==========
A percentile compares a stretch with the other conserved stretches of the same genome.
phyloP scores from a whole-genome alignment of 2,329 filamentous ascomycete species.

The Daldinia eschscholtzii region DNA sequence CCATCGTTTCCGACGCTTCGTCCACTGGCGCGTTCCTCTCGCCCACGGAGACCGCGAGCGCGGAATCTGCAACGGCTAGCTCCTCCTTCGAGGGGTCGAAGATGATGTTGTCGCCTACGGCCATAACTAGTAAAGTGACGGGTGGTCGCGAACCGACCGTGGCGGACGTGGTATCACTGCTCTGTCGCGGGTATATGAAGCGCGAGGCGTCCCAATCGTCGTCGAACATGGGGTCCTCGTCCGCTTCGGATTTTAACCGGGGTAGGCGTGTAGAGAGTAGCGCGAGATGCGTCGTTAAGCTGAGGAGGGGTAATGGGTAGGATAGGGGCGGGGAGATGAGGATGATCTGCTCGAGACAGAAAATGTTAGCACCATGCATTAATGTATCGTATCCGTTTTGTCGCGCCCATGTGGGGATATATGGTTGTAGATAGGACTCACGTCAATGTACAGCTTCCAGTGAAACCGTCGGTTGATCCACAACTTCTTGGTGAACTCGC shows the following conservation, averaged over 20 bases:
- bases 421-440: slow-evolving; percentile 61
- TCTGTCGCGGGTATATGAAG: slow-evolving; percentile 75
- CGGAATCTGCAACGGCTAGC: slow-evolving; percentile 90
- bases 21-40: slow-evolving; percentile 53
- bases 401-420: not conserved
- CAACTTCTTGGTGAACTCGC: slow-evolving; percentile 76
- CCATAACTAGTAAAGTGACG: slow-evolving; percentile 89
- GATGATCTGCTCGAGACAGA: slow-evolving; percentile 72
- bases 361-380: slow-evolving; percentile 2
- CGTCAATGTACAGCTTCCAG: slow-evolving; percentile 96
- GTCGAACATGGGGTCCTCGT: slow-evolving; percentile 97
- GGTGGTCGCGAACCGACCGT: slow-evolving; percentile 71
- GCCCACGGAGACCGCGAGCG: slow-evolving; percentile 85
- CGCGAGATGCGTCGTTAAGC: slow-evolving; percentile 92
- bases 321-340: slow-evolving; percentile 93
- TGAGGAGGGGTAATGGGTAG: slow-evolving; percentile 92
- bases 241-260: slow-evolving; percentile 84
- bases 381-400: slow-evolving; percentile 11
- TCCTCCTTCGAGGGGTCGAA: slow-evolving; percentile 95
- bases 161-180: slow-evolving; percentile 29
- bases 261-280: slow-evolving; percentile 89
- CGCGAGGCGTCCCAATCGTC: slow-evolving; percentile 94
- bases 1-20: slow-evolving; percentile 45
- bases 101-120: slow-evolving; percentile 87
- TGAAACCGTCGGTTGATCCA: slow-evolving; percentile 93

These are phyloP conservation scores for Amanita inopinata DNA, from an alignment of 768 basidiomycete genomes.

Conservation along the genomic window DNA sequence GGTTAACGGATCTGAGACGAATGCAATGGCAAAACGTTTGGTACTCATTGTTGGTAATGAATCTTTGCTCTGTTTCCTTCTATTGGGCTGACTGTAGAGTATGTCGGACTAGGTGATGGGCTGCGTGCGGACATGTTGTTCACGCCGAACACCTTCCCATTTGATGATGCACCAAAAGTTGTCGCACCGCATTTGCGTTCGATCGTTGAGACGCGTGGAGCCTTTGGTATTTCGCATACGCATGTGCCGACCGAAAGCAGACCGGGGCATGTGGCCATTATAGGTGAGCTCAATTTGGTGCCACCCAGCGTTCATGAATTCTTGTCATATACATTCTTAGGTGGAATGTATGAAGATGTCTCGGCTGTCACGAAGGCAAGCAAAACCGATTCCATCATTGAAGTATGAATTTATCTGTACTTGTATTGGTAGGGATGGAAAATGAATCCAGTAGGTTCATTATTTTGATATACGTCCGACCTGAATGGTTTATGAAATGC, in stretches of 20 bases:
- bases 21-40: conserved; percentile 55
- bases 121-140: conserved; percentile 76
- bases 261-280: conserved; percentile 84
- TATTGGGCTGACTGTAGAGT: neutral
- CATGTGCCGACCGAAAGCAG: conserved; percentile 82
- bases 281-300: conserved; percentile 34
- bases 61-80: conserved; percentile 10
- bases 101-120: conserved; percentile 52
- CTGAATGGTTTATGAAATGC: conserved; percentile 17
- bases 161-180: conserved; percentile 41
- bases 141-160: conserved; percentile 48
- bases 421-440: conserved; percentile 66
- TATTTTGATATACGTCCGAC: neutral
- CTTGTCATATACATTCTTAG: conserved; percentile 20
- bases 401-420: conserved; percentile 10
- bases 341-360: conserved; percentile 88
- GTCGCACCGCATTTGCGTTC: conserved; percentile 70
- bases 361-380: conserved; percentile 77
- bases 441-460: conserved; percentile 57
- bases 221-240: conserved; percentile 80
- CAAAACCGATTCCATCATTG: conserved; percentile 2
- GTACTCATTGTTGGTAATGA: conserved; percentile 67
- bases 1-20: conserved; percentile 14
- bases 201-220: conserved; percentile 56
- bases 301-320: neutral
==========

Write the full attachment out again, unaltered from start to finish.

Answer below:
A percentile compares a stretch with the other conserved stretches of the same genome.
phyloP scores from a whole-genome alignment of 2,329 filamentous ascomycete species.

The Daldinia eschscholtzii region DNA sequence CCATCGTTTCCGACGCTTCGTCCACTGGCGCGTTCCTCTCGCCCACGGAGACCGCGAGCGCGGAATCTGCAACGGCTAGCTCCTCCTTCGAGGGGTCGAAGATGATGTTGTCGCCTACGGCCATAACTAGTAAAGTGACGGGTGGTCGCGAACCGACCGTGGCGGACGTGGTATCACTGCTCTGTCGCGGGTATATGAAGCGCGAGGCGTCCCAATCGTCGTCGAACATGGGGTCCTCGTCCGCTTCGGATTTTAACCGGGGTAGGCGTGTAGAGAGTAGCGCGAGATGCGTCGTTAAGCTGAGGAGGGGTAATGGGTAGGATAGGGGCGGGGAGATGAGGATGATCTGCTCGAGACAGAAAATGTTAGCACCATGCATTAATGTATCGTATCCGTTTTGTCGCGCCCATGTGGGGATATATGGTTGTAGATAGGACTCACGTCAATGTACAGCTTCCAGTGAAACCGTCGGTTGATCCACAACTTCTTGGTGAACTCGC shows the following conservation, averaged over 20 bases:
- bases 421-440: slow-evolving; percentile 61
- TCTGTCGCGGGTATATGAAG: slow-evolving; percentile 75
- CGGAATCTGCAACGGCTAGC: slow-evolving; percentile 90
- bases 21-40: slow-evolving; percentile 53
- bases 401-420: not conserved
- CAACTTCTTGGTGAACTCGC: slow-evolving; percentile 76
- CCATAACTAGTAAAGTGACG: slow-evolving; percentile 89
- GATGATCTGCTCGAGACAGA: slow-evolving; percentile 72
- bases 361-380: slow-evolving; percentile 2
- CGTCAATGTACAGCTTCCAG: slow-evolving; percentile 96
- GTCGAACATGGGGTCCTCGT: slow-evolving; percentile 97
- GGTGGTCGCGAACCGACCGT: slow-evolving; percentile 71
- GCCCACGGAGACCGCGAGCG: slow-evolving; percentile 85
- CGCGAGATGCGTCGTTAAGC: slow-evolving; percentile 92
- bases 321-340: slow-evolving; percentile 93
- TGAGGAGGGGTAATGGGTAG: slow-evolving; percentile 92
- bases 241-260: slow-evolving; percentile 84
- bases 381-400: slow-evolving; percentile 11
- TCCTCCTTCGAGGGGTCGAA: slow-evolving; percentile 95
- bases 161-180: slow-evolving; percentile 29
- bases 261-280: slow-evolving; percentile 89
- CGCGAGGCGTCCCAATCGTC: slow-evolving; percentile 94
- bases 1-20: slow-evolving; percentile 45
- bases 101-120: slow-evolving; percentile 87
- TGAAACCGTCGGTTGATCCA: slow-evolving; percentile 93

These are phyloP conservation scores for Amanita inopinata DNA, from an alignment of 768 basidiomycete genomes.

Conservation along the genomic window DNA sequence GGTTAACGGATCTGAGACGAATGCAATGGCAAAACGTTTGGTACTCATTGTTGGTAATGAATCTTTGCTCTGTTTCCTTCTATTGGGCTGACTGTAGAGTATGTCGGACTAGGTGATGGGCTGCGTGCGGACATGTTGTTCACGCCGAACACCTTCCCATTTGATGATGCACCAAAAGTTGTCGCACCGCATTTGCGTTCGATCGTTGAGACGCGTGGAGCCTTTGGTATTTCGCATACGCATGTGCCGACCGAAAGCAGACCGGGGCATGTGGCCATTATAGGTGAGCTCAATTTGGTGCCACCCAGCGTTCATGAATTCTTGTCATATACATTCTTAGGTGGAATGTATGAAGATGTCTCGGCTGTCACGAAGGCAAGCAAAACCGATTCCATCATTGAAGTATGAATTTATCTGTACTTGTATTGGTAGGGATGGAAAATGAATCCAGTAGGTTCATTATTTTGATATACGTCCGACCTGAATGGTTTATGAAATGC, in stretches of 20 bases:
- bases 21-40: conserved; percentile 55
- bases 121-140: conserved; percentile 76
- bases 261-280: conserved; percentile 84
- TATTGGGCTGACTGTAGAGT: neutral
- CATGTGCCGACCGAAAGCAG: conserved; percentile 82
- bases 281-300: conserved; percentile 34
- bases 61-80: conserved; percentile 10
- bases 101-120: conserved; percentile 52
- CTGAATGGTTTATGAAATGC: conserved; percentile 17
- bases 161-180: conserved; percentile 41
- bases 141-160: conserved; percentile 48
- bases 421-440: conserved; percentile 66
- TATTTTGATATACGTCCGAC: neutral
- CTTGTCATATACATTCTTAG: conserved; percentile 20
- bases 401-420: conserved; percentile 10
- bases 341-360: conserved; percentile 88
- GTCGCACCGCATTTGCGTTC: conserved; percentile 70
- bases 361-380: conserved; percentile 77
- bases 441-460: conserved; percentile 57
- bases 221-240: conserved; percentile 80
- CAAAACCGATTCCATCATTG: conserved; percentile 2
- GTACTCATTGTTGGTAATGA: conserved; percentile 67
- bases 1-20: conserved; percentile 14
- bases 201-220: conserved; percentile 56
- bases 301-320: neutral